The dodo is known globally, thanks to the anatomical drawings of artists like Roelant Savery despite being extinct for the last 300 years. But a dodo was seen by very few artists physically. They based their drawings on either written descriptions of the fowl, isolated parts of specimen, as well as other drawings that were wrong.

It’s resulted in two distinct renderings of the fowl: the recognizable awkward waddling dodo as well as a leaner, decidedly brutal-looking variant, like the aforementioned drawing from 17th century biologist Carolus Clusius.

No one is precisely certain which one of those characterizations is more precise. Both or either of these drawings may be hilariously incorrect.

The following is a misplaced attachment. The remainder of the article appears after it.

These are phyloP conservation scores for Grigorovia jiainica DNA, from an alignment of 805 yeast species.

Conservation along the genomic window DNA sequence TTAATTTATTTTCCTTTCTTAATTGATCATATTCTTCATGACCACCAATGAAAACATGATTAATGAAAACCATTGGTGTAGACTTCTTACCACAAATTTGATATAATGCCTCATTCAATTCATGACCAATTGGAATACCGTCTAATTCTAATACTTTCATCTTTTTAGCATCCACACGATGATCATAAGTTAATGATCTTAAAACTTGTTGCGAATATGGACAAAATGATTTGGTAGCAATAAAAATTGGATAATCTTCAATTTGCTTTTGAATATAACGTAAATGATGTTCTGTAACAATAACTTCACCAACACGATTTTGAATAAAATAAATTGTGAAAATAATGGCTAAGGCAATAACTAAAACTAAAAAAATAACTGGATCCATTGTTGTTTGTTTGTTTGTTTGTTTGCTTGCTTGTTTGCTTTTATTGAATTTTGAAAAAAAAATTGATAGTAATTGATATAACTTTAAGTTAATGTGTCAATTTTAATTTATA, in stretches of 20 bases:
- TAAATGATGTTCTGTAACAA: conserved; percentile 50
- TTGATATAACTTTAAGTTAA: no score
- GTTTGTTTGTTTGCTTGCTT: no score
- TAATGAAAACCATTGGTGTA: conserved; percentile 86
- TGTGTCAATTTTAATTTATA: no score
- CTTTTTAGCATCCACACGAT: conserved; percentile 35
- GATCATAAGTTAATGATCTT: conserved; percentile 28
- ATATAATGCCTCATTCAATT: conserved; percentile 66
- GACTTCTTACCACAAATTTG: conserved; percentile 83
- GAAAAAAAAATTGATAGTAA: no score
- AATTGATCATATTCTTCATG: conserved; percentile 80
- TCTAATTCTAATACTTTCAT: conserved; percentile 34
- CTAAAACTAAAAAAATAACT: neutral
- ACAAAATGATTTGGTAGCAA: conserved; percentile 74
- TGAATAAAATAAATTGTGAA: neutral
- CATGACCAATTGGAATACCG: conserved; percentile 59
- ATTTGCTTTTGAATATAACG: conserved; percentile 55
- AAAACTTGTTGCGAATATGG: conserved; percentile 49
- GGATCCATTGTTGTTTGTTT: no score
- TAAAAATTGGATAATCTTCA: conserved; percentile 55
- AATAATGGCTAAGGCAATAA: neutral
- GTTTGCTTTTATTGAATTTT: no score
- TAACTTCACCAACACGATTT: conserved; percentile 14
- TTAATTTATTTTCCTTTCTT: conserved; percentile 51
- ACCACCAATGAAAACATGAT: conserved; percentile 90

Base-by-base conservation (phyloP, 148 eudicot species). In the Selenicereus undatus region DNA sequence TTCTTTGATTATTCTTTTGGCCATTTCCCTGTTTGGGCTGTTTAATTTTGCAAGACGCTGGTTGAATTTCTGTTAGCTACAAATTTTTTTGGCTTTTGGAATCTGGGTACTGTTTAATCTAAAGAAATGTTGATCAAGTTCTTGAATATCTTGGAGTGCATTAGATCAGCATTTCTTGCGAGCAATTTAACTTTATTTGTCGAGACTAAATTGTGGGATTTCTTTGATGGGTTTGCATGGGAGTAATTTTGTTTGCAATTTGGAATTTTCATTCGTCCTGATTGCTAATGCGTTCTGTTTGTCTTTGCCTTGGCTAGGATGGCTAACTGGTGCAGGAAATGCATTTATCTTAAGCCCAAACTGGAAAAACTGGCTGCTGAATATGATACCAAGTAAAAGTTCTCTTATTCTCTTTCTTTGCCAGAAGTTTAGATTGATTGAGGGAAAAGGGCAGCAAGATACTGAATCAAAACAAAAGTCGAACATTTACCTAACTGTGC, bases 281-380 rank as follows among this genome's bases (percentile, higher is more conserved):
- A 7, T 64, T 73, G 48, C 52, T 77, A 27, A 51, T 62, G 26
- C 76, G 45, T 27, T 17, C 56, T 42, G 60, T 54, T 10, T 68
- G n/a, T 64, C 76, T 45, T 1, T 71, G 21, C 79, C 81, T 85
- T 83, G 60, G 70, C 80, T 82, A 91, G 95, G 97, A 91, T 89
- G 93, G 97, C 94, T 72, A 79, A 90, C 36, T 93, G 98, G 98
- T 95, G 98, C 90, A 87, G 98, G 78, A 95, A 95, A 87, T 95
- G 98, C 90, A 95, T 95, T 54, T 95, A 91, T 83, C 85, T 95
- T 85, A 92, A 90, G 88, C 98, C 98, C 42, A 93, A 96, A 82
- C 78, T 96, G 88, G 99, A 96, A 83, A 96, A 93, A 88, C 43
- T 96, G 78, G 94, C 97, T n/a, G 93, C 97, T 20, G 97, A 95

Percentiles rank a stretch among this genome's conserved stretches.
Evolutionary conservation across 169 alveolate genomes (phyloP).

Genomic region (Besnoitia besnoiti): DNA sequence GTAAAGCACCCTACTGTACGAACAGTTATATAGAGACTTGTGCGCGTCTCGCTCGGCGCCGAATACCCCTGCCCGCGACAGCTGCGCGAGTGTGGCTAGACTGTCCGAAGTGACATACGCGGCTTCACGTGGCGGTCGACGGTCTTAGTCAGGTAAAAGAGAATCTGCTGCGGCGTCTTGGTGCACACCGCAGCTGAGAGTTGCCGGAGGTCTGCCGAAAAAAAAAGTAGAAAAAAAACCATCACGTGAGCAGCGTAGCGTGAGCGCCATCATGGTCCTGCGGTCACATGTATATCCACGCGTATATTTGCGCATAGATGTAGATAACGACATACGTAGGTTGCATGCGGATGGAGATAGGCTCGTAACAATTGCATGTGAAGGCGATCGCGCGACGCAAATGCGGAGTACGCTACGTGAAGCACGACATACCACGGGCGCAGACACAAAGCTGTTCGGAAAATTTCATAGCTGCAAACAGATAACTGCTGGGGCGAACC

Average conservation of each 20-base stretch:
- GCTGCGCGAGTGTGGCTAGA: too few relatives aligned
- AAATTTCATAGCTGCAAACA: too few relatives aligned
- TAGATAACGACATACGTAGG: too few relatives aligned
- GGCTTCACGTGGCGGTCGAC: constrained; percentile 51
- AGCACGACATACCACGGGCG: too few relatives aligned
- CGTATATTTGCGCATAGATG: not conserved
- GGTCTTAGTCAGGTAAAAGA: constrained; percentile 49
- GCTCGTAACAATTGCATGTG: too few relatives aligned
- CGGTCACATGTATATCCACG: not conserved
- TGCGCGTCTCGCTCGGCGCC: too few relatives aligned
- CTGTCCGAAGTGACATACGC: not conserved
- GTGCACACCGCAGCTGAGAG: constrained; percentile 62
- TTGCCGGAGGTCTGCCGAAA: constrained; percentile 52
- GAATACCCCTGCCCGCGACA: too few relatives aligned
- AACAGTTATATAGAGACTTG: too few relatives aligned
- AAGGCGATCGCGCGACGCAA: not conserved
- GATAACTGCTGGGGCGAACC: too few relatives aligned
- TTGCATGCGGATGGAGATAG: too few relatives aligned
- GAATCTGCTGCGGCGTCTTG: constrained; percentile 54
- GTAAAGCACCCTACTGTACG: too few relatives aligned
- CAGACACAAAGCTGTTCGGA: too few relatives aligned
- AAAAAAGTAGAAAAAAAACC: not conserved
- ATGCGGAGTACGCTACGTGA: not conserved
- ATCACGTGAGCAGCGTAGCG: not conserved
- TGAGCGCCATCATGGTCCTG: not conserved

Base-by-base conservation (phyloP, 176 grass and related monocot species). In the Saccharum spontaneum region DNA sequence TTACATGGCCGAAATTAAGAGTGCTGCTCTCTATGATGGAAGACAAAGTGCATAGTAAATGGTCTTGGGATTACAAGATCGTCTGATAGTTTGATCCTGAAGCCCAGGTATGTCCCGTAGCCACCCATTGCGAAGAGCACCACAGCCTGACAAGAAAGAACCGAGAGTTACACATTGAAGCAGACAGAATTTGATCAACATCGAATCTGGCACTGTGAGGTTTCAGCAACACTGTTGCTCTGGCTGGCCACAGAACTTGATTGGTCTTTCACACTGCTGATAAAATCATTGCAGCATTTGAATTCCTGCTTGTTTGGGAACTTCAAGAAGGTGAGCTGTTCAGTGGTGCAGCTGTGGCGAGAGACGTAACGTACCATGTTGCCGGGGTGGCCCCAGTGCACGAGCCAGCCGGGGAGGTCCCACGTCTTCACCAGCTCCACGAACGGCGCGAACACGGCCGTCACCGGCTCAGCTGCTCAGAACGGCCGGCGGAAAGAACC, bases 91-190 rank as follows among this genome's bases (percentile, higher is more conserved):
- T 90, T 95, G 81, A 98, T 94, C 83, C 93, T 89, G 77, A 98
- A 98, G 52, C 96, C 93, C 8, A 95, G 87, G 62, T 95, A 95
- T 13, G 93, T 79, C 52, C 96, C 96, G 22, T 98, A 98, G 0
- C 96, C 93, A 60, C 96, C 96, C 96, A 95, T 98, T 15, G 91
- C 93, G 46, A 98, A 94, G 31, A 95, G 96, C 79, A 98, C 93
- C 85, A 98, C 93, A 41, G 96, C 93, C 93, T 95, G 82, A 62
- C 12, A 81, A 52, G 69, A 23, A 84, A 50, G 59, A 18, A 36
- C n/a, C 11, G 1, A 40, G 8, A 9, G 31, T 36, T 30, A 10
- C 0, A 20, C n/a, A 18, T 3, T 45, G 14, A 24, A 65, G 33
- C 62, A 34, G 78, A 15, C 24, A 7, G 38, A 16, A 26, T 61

1 The Hyena’s Magical Disappearing Penis


Photo credit: British Library

The hyena may well not function as the prettiest creature out there, but it’s among Africa’s more well-known and exceptional creatures, which has led to it being featured in numerous items of artwork that is historical. Nevertheless, there’s one characteristic of the hyena nobody looked able to get appropriate.

As far back as Aesop’s fables, the hyena was called a creature in a position to improve its sex. Though this belief was challenged by such revered minds as Aristotle and Pliny the Elder, it managed to be perpetuated all the way to the Middle Ages.